tip off

Zygier scandal: the journo in a deadly game of spy v spy

Not much is known about how Australian Ben Zygier ended up dead in a cell in Israel. But some of what we do know comes from a Fairfax journo unwittingly entangled in the spy scandal, writes Tom Hyland.

What little we know about the life and death of reputed secret agent Ben Zygier reads like the plot of a spy novel. If it were fiction, you might think it improbable — the characters implausible, the stakes too high, the intrigue between supposed allies too treacherous.

What is on the public record is enough to raise questions about the methods of Australian and Israeli intelligence agencies and the rivalry between them — a rivalry in which Zygier appeared to be fatally entangled. We’re unlikely ever to be told the full story. Significant details surrounding events leading up to the death of the Melbourne boy turned Mossad agent are on the public record — yet they risk being lost in the surge of speculation triggered by this case.

The source for these details is Jason Koutsoukis, former Middle East correspondent for The Age and The Sydney Morning Herald and a central — if perhaps unwitting — player in Zygier’s sad story. What Koutsoukis has written and told interviewers about this affair raises the suspicion that he was used by ASIO in an operation targeting Zygier and his assumed Israeli spy masters.

Koutsoukis says he was contacted by two Australian intelligence officials in October 2009 when he was based in Israel. They told him in specific detail an extraordinary story. It was one that any reporter with a nose for news would chase.

The officials told him Zygier was one of three men with dual Australian-Israeli citizenship suspected of using Australian passports to spy for Israel in high-risk countries like Iran, Syria and Lebanon. They gave details — people, places, the name of a front company.

The way Koutsoukis has told it, this was not a chance encounter at a diplomatic cocktail party between a spook and a correspondent, where both trade tidbits of gossip. According to Koutsoukis, the Australian officials sought him out, to alert him to their suspicions in a series of conversations.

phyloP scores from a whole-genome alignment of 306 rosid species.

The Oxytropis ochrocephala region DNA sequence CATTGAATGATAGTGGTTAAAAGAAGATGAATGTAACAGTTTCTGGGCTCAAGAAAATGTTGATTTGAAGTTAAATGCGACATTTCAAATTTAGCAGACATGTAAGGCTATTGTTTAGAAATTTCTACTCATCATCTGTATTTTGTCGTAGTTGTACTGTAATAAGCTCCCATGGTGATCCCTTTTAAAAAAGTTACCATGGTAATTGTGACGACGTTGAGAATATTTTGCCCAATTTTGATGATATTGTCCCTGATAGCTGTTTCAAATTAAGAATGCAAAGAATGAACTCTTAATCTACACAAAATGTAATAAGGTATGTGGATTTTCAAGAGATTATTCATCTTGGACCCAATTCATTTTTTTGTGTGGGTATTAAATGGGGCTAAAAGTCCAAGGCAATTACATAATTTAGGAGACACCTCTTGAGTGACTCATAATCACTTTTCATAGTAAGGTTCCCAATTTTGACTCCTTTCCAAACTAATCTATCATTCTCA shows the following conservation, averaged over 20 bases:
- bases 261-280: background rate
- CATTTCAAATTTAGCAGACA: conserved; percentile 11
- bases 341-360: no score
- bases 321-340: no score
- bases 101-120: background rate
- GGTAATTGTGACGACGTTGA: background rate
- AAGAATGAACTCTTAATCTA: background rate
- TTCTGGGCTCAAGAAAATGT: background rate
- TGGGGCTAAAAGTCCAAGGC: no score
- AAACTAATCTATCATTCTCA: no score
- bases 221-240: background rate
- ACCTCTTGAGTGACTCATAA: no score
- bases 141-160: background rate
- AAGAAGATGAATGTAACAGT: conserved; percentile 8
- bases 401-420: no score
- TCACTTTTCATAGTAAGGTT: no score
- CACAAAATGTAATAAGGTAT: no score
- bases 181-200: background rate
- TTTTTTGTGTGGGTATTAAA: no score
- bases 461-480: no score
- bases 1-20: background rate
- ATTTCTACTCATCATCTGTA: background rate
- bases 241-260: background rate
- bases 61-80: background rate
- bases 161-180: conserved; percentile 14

Given the sensitivity of what they were doing, let’s assume the officials acted with approval from the highest levels in Canberra. Why would officials in one of the federal government’s most publicity shy agencies, based in one of the most murderous regions in the world, seek out a journalist and share with him what must have been classified information, including the names of people who were the targets of an Australian counter-espionage operation?

People speak to journalists when they want to get news out. In this case, the likely motive is they wanted Koutsoukis to report their suspicions, so as to warn Zygier and Mossad to stop entangling Australia in Israel’s high-stakes secret operations.

What are the chances the internal review into this tragedy, ordered by Foreign Minister Bob Carr, will answer any of these questions?”

Like the news hound he is, Koutsoukis followed the trail. In early December 2009 he called Zygier, who dismissed the line Koutsoukis had been given. At the time he made this call the game of spy versus spy was about to turn nasty.

Mossad was planning an operation targeting a senior Hamas official who was assassinated in Dubai the following month. The team that carried out the killing had Australian and other non-Israeli passports.

At this stage — January 2010 — Koutsoukis had still not reported the suspicions that the Australian officials had shared with him three months earlier. But the Hamas killing, and the diplomatic fallout that ensued once the Australian passport connection was revealed, gave the story the momentum it needed.

Koutsoukis has told interviewers that when he called Zygier in mid-January, his earlier measured denials were replaced with a tone of increasing exasperation. Given all that was going on around him, it’s safe to assume that having to deal with a pesky reporter was not the sole source of Zygier’s agitation.